How the burning of fossil fuels was linked to a warming world in 1938
Seventy-five years ago this month an amateur weather-watcher from West Sussex published a landmark paper in the Quarterly Journal of the Royal Meteorological Society directly linking the burning of fossil fuels to the warming of the Earth’s atmosphere.
Guy Callendar was a successful steam engineer by trade, but in his spare time he was a keen meteorologist. In April 1938, his paper, “The artificial production of carbon dioxide and its influence on temperature” (pdf), which built on the earlier work of John Tyndall and Svante Arrhenius, was published with little fanfare or impact. It was only in the proceeding decades that the true significance of his conclusions would be heralded.
To mark the anniversary, two modern-day climatologists have published a co-authored paper (pdf) in the same journal celebrating not just his legacy, but also illustrating with modern techniques and data just how accurate Callendar’s calculations proved to be.
Dr Ed Hawkins of the University of Reading’s National Centre for Atmospheric Science , who co-authored the paper with Prof Phil Jones at the University of East Anglia, describes why Callendar is so significant to the development of climate science:
In hindsight, Callendar’s contribution was fundamental. He is still relatively unknown, but in terms of the history of climate science, his paper is a classic. He was the first scientist to discover that the planet had warmed by collating temperature measurements from around the globe, and suggested that this warming was partly related to man-made carbon dioxide emissions…People were sceptical about some of Callendar’s results, partly because the build-up of CO2 in the atmosphere was not very well known and because his estimates for the warming caused by CO2 were quite simplistic by modern standards. It was only in the 1950s, when improved instruments showed more precisely how water and CO2 absorbed radiation, that we reached a better understanding of its importance. Scientists at the time also couldn’t really believe that humans could impact such a large system as the climate – a problem that climate science still encounters from some people today, despite the compelling evidence to the contrary.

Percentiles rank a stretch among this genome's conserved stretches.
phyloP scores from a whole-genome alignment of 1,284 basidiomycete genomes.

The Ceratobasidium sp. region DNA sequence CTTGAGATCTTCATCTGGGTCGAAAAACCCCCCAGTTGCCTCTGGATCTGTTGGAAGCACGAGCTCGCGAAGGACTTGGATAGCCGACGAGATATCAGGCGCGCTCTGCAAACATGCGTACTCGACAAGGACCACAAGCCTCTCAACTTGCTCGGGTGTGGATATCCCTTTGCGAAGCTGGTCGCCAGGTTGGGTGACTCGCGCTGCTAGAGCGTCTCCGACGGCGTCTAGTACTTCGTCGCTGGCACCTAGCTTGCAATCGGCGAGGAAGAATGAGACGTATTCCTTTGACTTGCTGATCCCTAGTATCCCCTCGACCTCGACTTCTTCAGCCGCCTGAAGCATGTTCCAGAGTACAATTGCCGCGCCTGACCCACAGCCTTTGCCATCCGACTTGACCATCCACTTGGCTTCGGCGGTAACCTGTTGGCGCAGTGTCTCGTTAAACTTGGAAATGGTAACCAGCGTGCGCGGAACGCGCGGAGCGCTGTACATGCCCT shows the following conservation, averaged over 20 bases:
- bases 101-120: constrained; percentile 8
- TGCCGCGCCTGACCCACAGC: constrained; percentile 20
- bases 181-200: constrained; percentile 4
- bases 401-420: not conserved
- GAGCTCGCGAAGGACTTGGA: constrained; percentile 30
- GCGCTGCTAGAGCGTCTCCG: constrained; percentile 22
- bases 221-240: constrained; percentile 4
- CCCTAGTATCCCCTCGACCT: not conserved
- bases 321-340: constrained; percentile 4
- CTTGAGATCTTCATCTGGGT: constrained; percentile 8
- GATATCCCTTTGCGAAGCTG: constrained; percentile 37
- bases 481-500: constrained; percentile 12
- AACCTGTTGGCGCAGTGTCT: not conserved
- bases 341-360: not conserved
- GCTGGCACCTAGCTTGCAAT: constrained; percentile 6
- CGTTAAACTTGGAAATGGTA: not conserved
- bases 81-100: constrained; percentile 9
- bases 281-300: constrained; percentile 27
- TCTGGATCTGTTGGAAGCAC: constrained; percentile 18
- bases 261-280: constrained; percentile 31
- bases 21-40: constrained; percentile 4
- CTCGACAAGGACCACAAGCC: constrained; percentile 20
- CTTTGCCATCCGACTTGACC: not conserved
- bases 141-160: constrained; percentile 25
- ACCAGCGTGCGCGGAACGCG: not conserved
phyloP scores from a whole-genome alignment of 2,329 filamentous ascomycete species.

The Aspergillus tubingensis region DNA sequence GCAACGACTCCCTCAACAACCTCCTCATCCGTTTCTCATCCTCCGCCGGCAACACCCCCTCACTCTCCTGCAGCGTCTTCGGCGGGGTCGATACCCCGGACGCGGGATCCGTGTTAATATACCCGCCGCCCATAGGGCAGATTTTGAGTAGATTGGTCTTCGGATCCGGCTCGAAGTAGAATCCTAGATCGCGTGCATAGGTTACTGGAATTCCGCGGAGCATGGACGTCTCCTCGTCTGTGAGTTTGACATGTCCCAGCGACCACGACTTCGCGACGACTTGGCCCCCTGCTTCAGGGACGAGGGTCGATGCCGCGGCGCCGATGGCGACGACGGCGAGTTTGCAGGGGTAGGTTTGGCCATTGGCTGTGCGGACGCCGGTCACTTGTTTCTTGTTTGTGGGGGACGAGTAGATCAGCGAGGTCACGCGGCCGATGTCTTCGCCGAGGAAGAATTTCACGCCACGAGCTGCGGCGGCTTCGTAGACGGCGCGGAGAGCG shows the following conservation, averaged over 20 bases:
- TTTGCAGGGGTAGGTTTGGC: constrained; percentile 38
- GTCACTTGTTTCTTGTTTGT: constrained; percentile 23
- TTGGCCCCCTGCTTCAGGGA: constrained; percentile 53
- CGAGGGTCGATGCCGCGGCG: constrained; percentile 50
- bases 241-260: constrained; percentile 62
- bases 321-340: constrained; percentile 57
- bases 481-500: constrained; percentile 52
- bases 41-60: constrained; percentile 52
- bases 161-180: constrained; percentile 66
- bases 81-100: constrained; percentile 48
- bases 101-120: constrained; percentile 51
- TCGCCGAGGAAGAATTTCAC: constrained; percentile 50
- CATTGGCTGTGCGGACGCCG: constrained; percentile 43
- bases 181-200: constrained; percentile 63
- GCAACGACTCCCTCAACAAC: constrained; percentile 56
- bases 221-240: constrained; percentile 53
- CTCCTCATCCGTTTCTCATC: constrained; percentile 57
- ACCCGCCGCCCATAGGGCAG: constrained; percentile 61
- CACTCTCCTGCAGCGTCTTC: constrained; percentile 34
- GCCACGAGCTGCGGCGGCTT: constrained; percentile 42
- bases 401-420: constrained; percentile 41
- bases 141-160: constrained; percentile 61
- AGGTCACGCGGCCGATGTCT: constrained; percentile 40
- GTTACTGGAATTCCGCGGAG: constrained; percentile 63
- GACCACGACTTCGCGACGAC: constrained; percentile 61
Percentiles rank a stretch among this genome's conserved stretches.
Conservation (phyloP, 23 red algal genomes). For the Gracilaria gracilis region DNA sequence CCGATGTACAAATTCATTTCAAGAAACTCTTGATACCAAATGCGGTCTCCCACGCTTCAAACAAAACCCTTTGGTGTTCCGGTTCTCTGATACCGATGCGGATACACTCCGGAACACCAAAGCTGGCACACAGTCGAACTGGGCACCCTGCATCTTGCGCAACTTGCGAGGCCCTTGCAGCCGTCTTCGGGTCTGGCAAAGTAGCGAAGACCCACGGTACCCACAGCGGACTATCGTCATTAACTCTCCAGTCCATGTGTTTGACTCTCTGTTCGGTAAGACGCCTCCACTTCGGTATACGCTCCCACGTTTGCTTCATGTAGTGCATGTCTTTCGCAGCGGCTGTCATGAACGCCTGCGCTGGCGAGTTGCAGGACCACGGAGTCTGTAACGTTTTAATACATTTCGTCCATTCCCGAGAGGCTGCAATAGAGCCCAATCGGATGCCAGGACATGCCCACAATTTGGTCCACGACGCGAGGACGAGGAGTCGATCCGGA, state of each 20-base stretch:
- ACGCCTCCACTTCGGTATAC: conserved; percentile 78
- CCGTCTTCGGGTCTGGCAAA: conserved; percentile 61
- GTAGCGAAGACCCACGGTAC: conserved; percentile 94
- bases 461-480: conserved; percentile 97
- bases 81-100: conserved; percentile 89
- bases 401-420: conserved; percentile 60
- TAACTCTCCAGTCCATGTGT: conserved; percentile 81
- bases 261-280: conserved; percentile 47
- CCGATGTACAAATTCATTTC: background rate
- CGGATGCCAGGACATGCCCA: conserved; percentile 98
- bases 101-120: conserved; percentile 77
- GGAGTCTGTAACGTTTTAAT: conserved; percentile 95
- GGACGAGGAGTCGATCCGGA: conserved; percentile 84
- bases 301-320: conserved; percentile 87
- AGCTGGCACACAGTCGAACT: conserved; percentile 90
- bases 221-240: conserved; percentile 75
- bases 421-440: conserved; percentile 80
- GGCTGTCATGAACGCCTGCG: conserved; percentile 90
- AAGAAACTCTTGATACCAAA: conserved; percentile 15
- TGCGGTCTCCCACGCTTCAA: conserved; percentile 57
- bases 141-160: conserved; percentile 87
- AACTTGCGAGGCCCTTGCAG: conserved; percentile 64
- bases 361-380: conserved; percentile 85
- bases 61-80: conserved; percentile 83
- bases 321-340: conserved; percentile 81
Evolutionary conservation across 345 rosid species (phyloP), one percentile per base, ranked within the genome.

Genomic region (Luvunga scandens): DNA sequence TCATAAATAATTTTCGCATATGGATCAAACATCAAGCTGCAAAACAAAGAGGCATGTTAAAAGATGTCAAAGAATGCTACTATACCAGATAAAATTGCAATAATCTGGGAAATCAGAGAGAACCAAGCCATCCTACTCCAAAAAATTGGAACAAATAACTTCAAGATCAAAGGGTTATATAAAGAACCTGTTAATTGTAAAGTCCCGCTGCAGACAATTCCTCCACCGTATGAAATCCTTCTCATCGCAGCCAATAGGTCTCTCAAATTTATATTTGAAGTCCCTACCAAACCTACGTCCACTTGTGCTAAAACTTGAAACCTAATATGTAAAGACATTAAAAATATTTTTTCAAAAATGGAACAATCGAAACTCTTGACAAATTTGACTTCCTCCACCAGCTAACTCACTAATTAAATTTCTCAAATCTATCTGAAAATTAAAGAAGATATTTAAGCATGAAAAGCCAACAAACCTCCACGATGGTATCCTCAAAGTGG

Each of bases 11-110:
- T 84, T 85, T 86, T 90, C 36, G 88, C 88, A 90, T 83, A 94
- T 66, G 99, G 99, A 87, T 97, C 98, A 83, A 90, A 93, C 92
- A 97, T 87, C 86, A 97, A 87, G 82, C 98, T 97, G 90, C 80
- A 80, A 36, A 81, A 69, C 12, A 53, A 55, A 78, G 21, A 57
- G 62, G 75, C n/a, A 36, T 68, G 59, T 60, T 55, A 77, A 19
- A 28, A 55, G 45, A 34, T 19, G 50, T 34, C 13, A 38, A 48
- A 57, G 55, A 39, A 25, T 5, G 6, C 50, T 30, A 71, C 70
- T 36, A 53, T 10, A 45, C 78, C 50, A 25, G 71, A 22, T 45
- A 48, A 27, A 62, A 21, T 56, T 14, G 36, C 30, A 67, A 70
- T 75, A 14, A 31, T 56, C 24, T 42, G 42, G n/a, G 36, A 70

Hawkins has also written a blog post about his new Callendar paper, which delves deeper into why Callendar’s findings were not immediately acted upon, or even discussed until decades later:
Doubts in the role of CO2 remained, partly because the world did not warm further – in fact land temperatures fell slightly until around 1975, before the warming resumed. This temperature plateau is very likely due to increased levels of particulates (or ‘aerosols’) in the atmosphere reflecting solar radiation back into space. Ironically, these aerosols are also the product of fossil fuel burning and strict regulations were imposed in the developed world on their emissions in the 1960s and 1970s which allowed the warming from carbon dioxide to emerge again. Aerosol emissions from the developing world may also have played a role in the temperature plateau since around 2000.
Here is the illustration produced by Hawkins and Jones to show how Callendar’s findings, published in 1938 and updated in 1961, match a modern-day temperature reconstruction (CRUTEM4) of global land temperatures for the period 1850-2010.
Callendar’s original paper can be read in full online. Of particular interest – beyond his workings, of course – is the peer-review “discussion” at the end between various professors and Callendar. You really get the sense that Callendar was viewed as an naïve amateur in this field, which possibly contributed to why his conclusions weren’t fully absorbed until the 1960s.
Earlier today, Hawkins tweeted part of Callendar’s hand-drawn graph showing land temperatures rising against the mean during the period 1880-1935 set against the “CO2 effect”.
However, Callendar’s concluding remarks in his paper are, perhaps, still the best remembered today:
It may be said that the combustion of fossil fuel, whether it be peat from the surface or oil from 10,000 feet below, is likely to prove beneficial to mankind in several ways, besides the provision of heat and power. For instance, the above mentioned small increases of mean temperature would be important at the northern margin of cultivation, and the growth of favourably situated plants is directly proportional to the carbon dioxide pressure. In any case, the return of the deadly glaciers should be delayed indefinitely.
It would be a few years yet before scientists began to discuss the variety of negative impacts resulting from a warming world.